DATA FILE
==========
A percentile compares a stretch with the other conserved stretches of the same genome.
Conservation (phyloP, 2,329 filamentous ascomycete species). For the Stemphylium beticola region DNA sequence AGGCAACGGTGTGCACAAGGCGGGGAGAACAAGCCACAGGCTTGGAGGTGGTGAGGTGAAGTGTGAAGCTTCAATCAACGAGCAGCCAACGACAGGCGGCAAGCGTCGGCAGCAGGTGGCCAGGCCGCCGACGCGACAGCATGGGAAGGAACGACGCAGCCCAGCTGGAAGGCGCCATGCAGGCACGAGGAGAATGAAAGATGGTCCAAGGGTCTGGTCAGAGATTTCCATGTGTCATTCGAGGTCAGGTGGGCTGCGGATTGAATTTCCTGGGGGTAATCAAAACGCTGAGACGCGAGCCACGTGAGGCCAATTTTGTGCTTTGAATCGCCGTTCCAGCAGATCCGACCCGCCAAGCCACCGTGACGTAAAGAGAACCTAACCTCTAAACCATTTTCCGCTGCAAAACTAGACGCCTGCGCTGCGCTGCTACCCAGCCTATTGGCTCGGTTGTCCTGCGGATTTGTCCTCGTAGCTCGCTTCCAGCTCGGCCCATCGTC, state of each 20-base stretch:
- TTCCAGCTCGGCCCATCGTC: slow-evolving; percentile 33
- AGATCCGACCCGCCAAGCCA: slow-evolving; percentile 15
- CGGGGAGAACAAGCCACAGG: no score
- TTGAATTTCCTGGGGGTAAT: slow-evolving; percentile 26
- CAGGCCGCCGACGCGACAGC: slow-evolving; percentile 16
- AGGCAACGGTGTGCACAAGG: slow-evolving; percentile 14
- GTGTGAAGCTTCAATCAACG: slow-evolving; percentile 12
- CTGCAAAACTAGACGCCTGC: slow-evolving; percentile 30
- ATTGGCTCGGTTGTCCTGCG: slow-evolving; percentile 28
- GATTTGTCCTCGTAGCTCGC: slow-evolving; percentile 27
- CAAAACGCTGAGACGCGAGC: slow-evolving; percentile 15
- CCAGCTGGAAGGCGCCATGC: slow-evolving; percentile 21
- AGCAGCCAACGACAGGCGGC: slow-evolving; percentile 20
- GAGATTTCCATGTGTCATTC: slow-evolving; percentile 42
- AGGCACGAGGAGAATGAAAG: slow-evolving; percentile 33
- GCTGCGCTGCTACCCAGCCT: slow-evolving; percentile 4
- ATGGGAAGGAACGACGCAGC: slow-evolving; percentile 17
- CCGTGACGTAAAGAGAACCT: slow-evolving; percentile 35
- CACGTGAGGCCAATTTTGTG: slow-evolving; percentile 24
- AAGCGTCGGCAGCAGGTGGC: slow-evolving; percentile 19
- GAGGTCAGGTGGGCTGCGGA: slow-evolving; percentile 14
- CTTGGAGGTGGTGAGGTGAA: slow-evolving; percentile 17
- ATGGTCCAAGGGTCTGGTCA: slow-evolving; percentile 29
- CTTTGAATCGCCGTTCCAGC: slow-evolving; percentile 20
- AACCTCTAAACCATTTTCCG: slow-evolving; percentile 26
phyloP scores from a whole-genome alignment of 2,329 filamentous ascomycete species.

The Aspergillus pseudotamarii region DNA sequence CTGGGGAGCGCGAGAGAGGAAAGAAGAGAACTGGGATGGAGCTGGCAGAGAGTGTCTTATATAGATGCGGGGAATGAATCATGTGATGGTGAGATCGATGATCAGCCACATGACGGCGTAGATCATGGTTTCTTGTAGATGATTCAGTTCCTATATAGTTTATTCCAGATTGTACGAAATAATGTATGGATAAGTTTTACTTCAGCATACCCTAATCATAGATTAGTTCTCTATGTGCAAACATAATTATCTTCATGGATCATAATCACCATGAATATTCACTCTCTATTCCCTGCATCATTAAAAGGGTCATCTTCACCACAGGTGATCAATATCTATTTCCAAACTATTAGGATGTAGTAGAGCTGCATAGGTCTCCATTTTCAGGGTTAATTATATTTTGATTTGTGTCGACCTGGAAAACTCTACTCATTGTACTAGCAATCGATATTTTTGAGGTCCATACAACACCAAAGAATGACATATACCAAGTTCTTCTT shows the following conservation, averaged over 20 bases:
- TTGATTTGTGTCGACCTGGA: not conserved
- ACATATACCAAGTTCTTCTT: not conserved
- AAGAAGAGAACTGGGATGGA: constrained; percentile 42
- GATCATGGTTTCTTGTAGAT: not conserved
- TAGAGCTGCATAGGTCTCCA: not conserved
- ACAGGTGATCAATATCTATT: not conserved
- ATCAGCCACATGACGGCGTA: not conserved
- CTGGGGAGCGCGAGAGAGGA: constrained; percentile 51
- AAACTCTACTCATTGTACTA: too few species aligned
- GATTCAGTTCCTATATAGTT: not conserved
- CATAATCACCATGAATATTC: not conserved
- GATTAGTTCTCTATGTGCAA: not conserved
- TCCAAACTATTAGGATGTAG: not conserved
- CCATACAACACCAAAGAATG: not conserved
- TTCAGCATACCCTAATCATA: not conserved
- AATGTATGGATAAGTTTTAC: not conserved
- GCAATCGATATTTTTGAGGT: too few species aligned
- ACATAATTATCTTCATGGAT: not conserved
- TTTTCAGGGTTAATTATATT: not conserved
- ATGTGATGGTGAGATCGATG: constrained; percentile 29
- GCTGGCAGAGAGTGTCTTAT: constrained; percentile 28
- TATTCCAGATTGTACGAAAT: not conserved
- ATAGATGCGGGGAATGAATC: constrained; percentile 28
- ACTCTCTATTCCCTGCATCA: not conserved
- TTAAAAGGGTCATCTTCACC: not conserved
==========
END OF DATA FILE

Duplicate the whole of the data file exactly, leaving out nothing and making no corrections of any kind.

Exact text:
A percentile compares a stretch with the other conserved stretches of the same genome.
Conservation (phyloP, 2,329 filamentous ascomycete species). For the Stemphylium beticola region DNA sequence AGGCAACGGTGTGCACAAGGCGGGGAGAACAAGCCACAGGCTTGGAGGTGGTGAGGTGAAGTGTGAAGCTTCAATCAACGAGCAGCCAACGACAGGCGGCAAGCGTCGGCAGCAGGTGGCCAGGCCGCCGACGCGACAGCATGGGAAGGAACGACGCAGCCCAGCTGGAAGGCGCCATGCAGGCACGAGGAGAATGAAAGATGGTCCAAGGGTCTGGTCAGAGATTTCCATGTGTCATTCGAGGTCAGGTGGGCTGCGGATTGAATTTCCTGGGGGTAATCAAAACGCTGAGACGCGAGCCACGTGAGGCCAATTTTGTGCTTTGAATCGCCGTTCCAGCAGATCCGACCCGCCAAGCCACCGTGACGTAAAGAGAACCTAACCTCTAAACCATTTTCCGCTGCAAAACTAGACGCCTGCGCTGCGCTGCTACCCAGCCTATTGGCTCGGTTGTCCTGCGGATTTGTCCTCGTAGCTCGCTTCCAGCTCGGCCCATCGTC, state of each 20-base stretch:
- TTCCAGCTCGGCCCATCGTC: slow-evolving; percentile 33
- AGATCCGACCCGCCAAGCCA: slow-evolving; percentile 15
- CGGGGAGAACAAGCCACAGG: no score
- TTGAATTTCCTGGGGGTAAT: slow-evolving; percentile 26
- CAGGCCGCCGACGCGACAGC: slow-evolving; percentile 16
- AGGCAACGGTGTGCACAAGG: slow-evolving; percentile 14
- GTGTGAAGCTTCAATCAACG: slow-evolving; percentile 12
- CTGCAAAACTAGACGCCTGC: slow-evolving; percentile 30
- ATTGGCTCGGTTGTCCTGCG: slow-evolving; percentile 28
- GATTTGTCCTCGTAGCTCGC: slow-evolving; percentile 27
- CAAAACGCTGAGACGCGAGC: slow-evolving; percentile 15
- CCAGCTGGAAGGCGCCATGC: slow-evolving; percentile 21
- AGCAGCCAACGACAGGCGGC: slow-evolving; percentile 20
- GAGATTTCCATGTGTCATTC: slow-evolving; percentile 42
- AGGCACGAGGAGAATGAAAG: slow-evolving; percentile 33
- GCTGCGCTGCTACCCAGCCT: slow-evolving; percentile 4
- ATGGGAAGGAACGACGCAGC: slow-evolving; percentile 17
- CCGTGACGTAAAGAGAACCT: slow-evolving; percentile 35
- CACGTGAGGCCAATTTTGTG: slow-evolving; percentile 24
- AAGCGTCGGCAGCAGGTGGC: slow-evolving; percentile 19
- GAGGTCAGGTGGGCTGCGGA: slow-evolving; percentile 14
- CTTGGAGGTGGTGAGGTGAA: slow-evolving; percentile 17
- ATGGTCCAAGGGTCTGGTCA: slow-evolving; percentile 29
- CTTTGAATCGCCGTTCCAGC: slow-evolving; percentile 20
- AACCTCTAAACCATTTTCCG: slow-evolving; percentile 26
phyloP scores from a whole-genome alignment of 2,329 filamentous ascomycete species.

The Aspergillus pseudotamarii region DNA sequence CTGGGGAGCGCGAGAGAGGAAAGAAGAGAACTGGGATGGAGCTGGCAGAGAGTGTCTTATATAGATGCGGGGAATGAATCATGTGATGGTGAGATCGATGATCAGCCACATGACGGCGTAGATCATGGTTTCTTGTAGATGATTCAGTTCCTATATAGTTTATTCCAGATTGTACGAAATAATGTATGGATAAGTTTTACTTCAGCATACCCTAATCATAGATTAGTTCTCTATGTGCAAACATAATTATCTTCATGGATCATAATCACCATGAATATTCACTCTCTATTCCCTGCATCATTAAAAGGGTCATCTTCACCACAGGTGATCAATATCTATTTCCAAACTATTAGGATGTAGTAGAGCTGCATAGGTCTCCATTTTCAGGGTTAATTATATTTTGATTTGTGTCGACCTGGAAAACTCTACTCATTGTACTAGCAATCGATATTTTTGAGGTCCATACAACACCAAAGAATGACATATACCAAGTTCTTCTT shows the following conservation, averaged over 20 bases:
- TTGATTTGTGTCGACCTGGA: not conserved
- ACATATACCAAGTTCTTCTT: not conserved
- AAGAAGAGAACTGGGATGGA: constrained; percentile 42
- GATCATGGTTTCTTGTAGAT: not conserved
- TAGAGCTGCATAGGTCTCCA: not conserved
- ACAGGTGATCAATATCTATT: not conserved
- ATCAGCCACATGACGGCGTA: not conserved
- CTGGGGAGCGCGAGAGAGGA: constrained; percentile 51
- AAACTCTACTCATTGTACTA: too few species aligned
- GATTCAGTTCCTATATAGTT: not conserved
- CATAATCACCATGAATATTC: not conserved
- GATTAGTTCTCTATGTGCAA: not conserved
- TCCAAACTATTAGGATGTAG: not conserved
- CCATACAACACCAAAGAATG: not conserved
- TTCAGCATACCCTAATCATA: not conserved
- AATGTATGGATAAGTTTTAC: not conserved
- GCAATCGATATTTTTGAGGT: too few species aligned
- ACATAATTATCTTCATGGAT: not conserved
- TTTTCAGGGTTAATTATATT: not conserved
- ATGTGATGGTGAGATCGATG: constrained; percentile 29
- GCTGGCAGAGAGTGTCTTAT: constrained; percentile 28
- TATTCCAGATTGTACGAAAT: not conserved
- ATAGATGCGGGGAATGAATC: constrained; percentile 28
- ACTCTCTATTCCCTGCATCA: not conserved
- TTAAAAGGGTCATCTTCACC: not conserved